Political Science
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Research

Current resear​ch projects in the department

​Prof Amanda Gouws is currently doing a major research project on conditions of care in communities in South Africa with a high HIV/Aids prevalence from the perspective of the feminist ethics of care, the results should be released in the second half of 2009.  She is also doing research on the South African Women's Movement and its trajectory since 1994.

Prof Pierre du Toit's most recently completed research is on the question of the extent to which the democratisation of the South African regime in 1994 has been accompanied by the inculcation of liberal values within the South African public. The study uses a unique data base, comprising of the World Values Surveys for South Africa from 1981  to 2006, and the South African Elite Surveys conducted by  the Centre for International and Comparative Politics, from 1990 to 2007. The findings are published in the book (co-authored with Prof Hennie Kotzé) titled  Liberal Democracy and Peace in South Africa.  The Pursuit of Freedom as Dignity, (Palgrave Macmillan, 2011). Current research includes a multi-disciplinary study on the Black Middle Class in South Africa, another one on Dominant-Party Regimes, and yet and another multi-disciplinary study by the Transformation Research Initiative, TRI, on how the 2008 Global Financial Crisis has impacted on the relationship between Capitalism and Democracy. The first book in this project, Democracy under Stress - The Global Crisis and Beyond, with Ursula van Beek and Edmund Wnuk-Lipinsky as editors, was published in 2012.

Prof Anthony Leysens' research centres on the political economy of South and Southern Africa within the dynamics of globalisation, which includes theorising the African state form within the context of local social forces and the dynamics of the contemporary world order. He is also undertaking an empirical and critical application of the political economist, Robert W Cox's, macro theory of change to focus on the behaviour of marginalised social forces in Southern Africa. This involves generating hypotheses about these groups derived from Coxian Critical Theory and subjecting them to the survey data generated by the Afrobarometer project. An  ongoing theoretical evaluation of Cox's work with the aim of (re)locating his contribution to political economy theory and attempting a synthesis between rational and interpretative approaches towards a critical empiricism.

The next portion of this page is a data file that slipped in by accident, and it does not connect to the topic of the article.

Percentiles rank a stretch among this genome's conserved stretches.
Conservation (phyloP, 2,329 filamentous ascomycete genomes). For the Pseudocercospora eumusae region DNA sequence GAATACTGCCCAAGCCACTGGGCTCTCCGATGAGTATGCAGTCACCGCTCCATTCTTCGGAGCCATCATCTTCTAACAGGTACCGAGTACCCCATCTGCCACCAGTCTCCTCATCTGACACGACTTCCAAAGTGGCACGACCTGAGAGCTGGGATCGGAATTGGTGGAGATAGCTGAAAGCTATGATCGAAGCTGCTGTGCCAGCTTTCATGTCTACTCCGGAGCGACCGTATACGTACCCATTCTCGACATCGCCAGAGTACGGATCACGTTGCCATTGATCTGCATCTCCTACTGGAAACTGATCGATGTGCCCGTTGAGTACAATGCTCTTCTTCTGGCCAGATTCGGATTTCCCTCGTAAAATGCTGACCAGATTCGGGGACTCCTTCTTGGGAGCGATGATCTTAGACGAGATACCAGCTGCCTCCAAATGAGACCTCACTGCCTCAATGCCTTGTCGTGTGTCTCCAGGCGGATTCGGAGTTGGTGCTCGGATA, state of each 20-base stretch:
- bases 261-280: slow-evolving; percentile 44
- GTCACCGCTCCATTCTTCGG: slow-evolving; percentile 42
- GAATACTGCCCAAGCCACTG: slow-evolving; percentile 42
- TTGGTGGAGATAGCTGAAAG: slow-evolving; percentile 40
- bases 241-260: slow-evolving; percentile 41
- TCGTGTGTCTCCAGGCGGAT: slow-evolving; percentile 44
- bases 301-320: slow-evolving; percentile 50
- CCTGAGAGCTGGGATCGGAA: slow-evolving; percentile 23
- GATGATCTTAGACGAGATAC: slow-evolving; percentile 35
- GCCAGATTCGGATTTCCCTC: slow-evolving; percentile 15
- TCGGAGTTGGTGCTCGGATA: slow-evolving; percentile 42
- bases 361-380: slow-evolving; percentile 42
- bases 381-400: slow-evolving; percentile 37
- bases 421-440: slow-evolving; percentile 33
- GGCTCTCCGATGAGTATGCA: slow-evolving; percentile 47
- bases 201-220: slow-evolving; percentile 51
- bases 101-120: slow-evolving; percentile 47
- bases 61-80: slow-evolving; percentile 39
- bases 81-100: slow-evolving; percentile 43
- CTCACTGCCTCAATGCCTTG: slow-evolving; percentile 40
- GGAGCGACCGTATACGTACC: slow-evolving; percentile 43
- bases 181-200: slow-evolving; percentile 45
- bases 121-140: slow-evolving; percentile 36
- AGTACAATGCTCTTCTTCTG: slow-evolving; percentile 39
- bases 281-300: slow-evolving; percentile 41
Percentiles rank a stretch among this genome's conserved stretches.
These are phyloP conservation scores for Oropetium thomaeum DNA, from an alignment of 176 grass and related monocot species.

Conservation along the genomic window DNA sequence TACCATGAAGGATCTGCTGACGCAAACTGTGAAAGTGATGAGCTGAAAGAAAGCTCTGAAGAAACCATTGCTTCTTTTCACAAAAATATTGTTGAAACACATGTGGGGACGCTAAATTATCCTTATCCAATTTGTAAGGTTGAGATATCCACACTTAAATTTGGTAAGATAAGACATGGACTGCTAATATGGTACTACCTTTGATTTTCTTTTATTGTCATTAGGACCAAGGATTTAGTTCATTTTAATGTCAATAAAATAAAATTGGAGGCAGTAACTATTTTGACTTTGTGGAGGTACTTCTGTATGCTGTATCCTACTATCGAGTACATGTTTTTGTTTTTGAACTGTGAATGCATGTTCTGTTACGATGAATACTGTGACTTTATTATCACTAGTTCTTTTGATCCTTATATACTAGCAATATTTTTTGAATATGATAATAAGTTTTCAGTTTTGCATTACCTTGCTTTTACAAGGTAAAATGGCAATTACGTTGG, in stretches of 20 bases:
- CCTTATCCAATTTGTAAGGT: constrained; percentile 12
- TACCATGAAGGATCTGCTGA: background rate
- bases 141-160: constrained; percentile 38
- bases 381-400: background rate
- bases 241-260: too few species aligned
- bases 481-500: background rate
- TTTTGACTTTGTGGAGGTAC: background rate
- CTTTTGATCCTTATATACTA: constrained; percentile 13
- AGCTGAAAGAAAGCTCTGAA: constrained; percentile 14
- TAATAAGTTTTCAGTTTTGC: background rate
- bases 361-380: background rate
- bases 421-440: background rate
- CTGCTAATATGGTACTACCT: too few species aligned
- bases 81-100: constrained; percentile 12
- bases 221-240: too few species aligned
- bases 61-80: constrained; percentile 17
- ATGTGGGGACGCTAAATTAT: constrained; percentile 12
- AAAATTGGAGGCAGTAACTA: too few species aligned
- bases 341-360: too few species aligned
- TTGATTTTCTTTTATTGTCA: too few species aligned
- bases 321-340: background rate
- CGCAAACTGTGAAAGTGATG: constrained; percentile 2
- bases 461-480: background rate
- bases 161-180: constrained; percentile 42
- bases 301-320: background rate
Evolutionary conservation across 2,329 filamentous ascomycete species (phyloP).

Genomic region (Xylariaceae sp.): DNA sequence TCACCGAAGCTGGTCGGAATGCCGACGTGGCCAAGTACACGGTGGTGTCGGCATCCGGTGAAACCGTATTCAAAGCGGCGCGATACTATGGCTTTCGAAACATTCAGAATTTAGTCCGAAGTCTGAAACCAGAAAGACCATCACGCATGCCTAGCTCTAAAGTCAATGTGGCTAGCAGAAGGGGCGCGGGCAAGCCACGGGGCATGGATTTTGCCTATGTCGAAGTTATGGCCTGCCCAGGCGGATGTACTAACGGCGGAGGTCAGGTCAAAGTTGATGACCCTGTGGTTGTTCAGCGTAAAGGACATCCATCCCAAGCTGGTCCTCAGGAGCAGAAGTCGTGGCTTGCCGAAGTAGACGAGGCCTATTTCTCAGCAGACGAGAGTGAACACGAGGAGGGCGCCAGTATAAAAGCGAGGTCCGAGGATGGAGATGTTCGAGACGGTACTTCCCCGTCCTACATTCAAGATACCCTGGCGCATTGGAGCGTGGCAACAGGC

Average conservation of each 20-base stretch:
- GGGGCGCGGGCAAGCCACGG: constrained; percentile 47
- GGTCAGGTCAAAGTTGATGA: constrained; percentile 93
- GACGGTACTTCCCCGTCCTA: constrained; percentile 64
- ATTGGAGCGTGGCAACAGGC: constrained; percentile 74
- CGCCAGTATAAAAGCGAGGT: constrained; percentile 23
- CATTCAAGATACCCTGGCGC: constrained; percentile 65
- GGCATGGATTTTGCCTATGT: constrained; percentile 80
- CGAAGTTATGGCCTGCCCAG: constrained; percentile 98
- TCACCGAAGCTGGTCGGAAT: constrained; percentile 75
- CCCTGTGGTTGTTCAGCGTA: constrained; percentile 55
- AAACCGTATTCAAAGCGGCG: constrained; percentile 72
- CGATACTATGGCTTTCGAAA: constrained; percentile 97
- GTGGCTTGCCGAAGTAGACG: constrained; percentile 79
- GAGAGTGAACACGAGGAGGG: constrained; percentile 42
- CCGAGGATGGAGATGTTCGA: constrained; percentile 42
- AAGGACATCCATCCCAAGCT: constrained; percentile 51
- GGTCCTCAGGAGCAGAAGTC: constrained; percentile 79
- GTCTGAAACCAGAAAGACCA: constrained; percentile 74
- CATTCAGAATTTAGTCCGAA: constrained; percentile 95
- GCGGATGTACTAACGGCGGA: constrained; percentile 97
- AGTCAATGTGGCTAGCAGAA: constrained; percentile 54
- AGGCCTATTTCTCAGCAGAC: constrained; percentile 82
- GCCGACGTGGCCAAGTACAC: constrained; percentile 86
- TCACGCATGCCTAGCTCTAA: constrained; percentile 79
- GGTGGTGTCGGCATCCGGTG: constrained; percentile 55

Ms Derica Lambrechts is currently busy with her DPhil degree. The topic of her research study is: The Impact of Organised Crime on the Social Control by the State. As a case study, the research focuses on the gangs on the Cape Flats and the community of Manenberg. In addition, the state is analysed on the level of local government, thus the City of Cape Town.

Prof Janis van der Westhuizen's current research interests include the comparative political economcy of Brazil, Malaysia and South Africa, as well as the interplay between identity and foreign policy.

Dr Nicola de Jager is currently co-editing a book, together with Prof. Pierre du Toit, titled 'Friend or Foe? Understanding dominant party systems in Southern Africa. Lessons learned from developing countries'. Contributors to the book and their respective chapters include: Prof Ken Greene (Mexico), Prof. Joseph Wong (South Korea), Prof Yun-Han Chu and Prof Chung-Li Wu (Taiwan), Dr Thiven Reddy (India), Prof. David Sebudubudu & Mr Mokganedi Zara Botlhomilwe (Botswana), Prof André du Pisani (Nambia), Dr Nicola de Jager (South Africa) and Ms Annemie Britz & Mr Josephat Tshuma (Zimbabwe). Book is to be published in 2012.

Prof Scarlett Cornelissen's current research projects include International Relations Theory and Africa; New Regionalisms; TICAD IV and its promises for Japan-Africa relations; Mega-projects and urban revanchism in the South and North.

Mr Gerrie Swart is a part of the South African research team for the Leaders, Elites and Coalitions Research Project, funded by The World Bank.

Dr Ubanesia Adams-Jack conducts research on the implementation of gender policy at the provincial government level in South Africa. She has examined the working environment of gender focal units and the implications of this working environment for gender equality promotion in the provincial government of the Western Cape Province. She is currently examining the changes to gender equality promotion policy and possible reasons for these changes. She has also conducted research on the implementation of health system transformation in the Western Cape Province, where she focused on the creation of a District Health System.

Prof Pieter Fourie is working on theorising an 'AIDS Diplomacy' for South Africa and other emerging states. He is also interested in the idea of socio-political resilience, i.e. why some political systems seem to be able to absorb major external and systemic shocks better than others. In future he intends to do work on the locus of Accountability in the global as well as domestic governance and determination of health outcomes --  specifically in the context of shifting and contested sovereignties.